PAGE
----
Alternatively, clever packing into the rear storage pocket would allow for shorter volbiv trips in the Alps. It is easily accessed and is more voluminous than the original XALPS (it’s larger than something like the Supair Strike). When you add the two side pockets, the walking pole pocket and the underseat ballast pocket, you get more storage than many current harnesses offer.
My only concern for volbiv use is the lightweight ripstop fabric, not well suited to harsh environments. You’ll need to take extra care of your launch selection and packing surfaces.
RANGE XALPS 2: on the launch
I usually leave all the buckles connected and step through my harness. Because of its negligible weight and the inflated backprotector, the shape of the XALPS2 is particularly suited to this technique which is fast and ensures no disconnected straps.
As soon as my wing came up I could feel the difference. The original XALPS cut into your groin area and did not allow you to hang in the straps, to the point that I found my landing setup being compromised because I was subconsciously avoiding getting my legs down. By contrast, the XALPS2 is comfortable enough due to webbing that is just wide enough and better positioned. This also means that for SIV situations you won’t avoid pulling your legs under your seat (for better yaw control) – this is quite comfortable and stable.
There’s a bungee cord beside the footplate, which helps you to slip into the pod and also prevents the light footplate from inverting during your launch run. On the whole I found entry and exit effortless.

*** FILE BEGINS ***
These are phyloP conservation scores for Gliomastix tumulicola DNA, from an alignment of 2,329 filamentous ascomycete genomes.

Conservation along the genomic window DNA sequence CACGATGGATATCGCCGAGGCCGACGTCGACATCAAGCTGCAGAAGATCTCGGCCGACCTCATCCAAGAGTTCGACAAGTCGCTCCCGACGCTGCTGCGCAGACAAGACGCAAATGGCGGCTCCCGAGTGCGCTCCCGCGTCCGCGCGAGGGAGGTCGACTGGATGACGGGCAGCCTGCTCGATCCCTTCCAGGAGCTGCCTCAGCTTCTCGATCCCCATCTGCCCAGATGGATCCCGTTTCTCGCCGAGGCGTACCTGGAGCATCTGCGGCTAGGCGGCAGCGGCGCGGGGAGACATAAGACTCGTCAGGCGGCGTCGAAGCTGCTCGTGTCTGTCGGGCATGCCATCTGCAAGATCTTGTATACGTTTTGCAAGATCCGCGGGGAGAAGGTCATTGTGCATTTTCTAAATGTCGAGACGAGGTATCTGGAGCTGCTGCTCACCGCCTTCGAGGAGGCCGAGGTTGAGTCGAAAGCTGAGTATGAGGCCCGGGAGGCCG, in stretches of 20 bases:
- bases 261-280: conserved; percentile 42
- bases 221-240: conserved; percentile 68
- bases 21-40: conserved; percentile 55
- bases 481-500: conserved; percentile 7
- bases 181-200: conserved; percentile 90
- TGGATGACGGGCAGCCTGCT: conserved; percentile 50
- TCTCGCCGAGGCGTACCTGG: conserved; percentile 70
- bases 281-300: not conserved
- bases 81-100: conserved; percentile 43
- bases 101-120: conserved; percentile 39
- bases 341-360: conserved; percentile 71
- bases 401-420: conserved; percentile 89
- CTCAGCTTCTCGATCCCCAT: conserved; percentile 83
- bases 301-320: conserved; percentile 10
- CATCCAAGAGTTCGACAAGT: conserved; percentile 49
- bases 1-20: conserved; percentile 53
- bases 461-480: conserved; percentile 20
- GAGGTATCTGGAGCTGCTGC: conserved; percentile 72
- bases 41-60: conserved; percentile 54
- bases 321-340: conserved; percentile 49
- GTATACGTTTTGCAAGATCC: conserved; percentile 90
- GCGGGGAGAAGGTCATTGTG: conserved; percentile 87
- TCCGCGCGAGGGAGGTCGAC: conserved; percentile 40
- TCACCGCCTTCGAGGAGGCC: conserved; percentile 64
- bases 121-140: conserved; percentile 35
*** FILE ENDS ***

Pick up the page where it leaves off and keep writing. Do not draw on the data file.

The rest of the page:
RANGE XALPS 2: in the air
The flying position is fully reclined, a feeling of standing up while lying down, very familiar to XALPS 1 users. The straps were adjustable in flight and offer a good range of comfort setting. Although I’m in the size range of the M at 175cm, I felt I would prefer the S size.
It feels pitch stable (better than the XALPS 1) and remarkably comfortable for something so light. However, it still has the wallowy feeling of a harness without a seatboard made with ultralight fabric that leaves the pilot in a bit of a fabric ‘pit’ with reduced contact with the wing. It’s responsive to pilot roll inputs and transmits turbulence information, but the contact with your wing is reduced when compared to heavier pod harnesses. This makes flying a high performance wing slightly more demanding. For this reason I don’t recommend the XALPS 2 to non-competitive pilots who just want a bit less weight.
For top level pilots who can handle the demands, it offers exceptional performance to weight ratio. As Skywalk say, it’s the “ultimate harness where every gram counts.” I found it required added workload on core strength corrections in roll and footplate work to correct yaw, or you need to stabilize yourself with your thumbs sliding against the risers.
Bear in mind that I’m not currently racing, I fly for pleasure, and contact with my wing and resultant safety is the most important factor for me, so I have chosen to stay with a seatboard design with a more stable geometry.
There’s no doubt that the fairing is aerodynamic – it hardly flutters, and it incorporates the research that has resulted in so many PWC pilots demanding the faired design for top performance. The harness is also incredibly sleek and the flying position is optimised. I’d put money on it that this is the highest performing harness in the ultralight class.
RANGE XALPS 2: Who’s it for?
The ideal match for this harness is X-Alps pilots and ultralight racers with skills to fly at a high level. Alternatively, linking it up to a stable wing will help regular XC pilots of moderate ability to handle the altered feedback and fine control required. It’s an aerodynamic winner with outstanding design, packed with technical innovation, superb protection, ample storage space and functional material choices that will lead many hike-and-fly races this season. Ultralight, done right.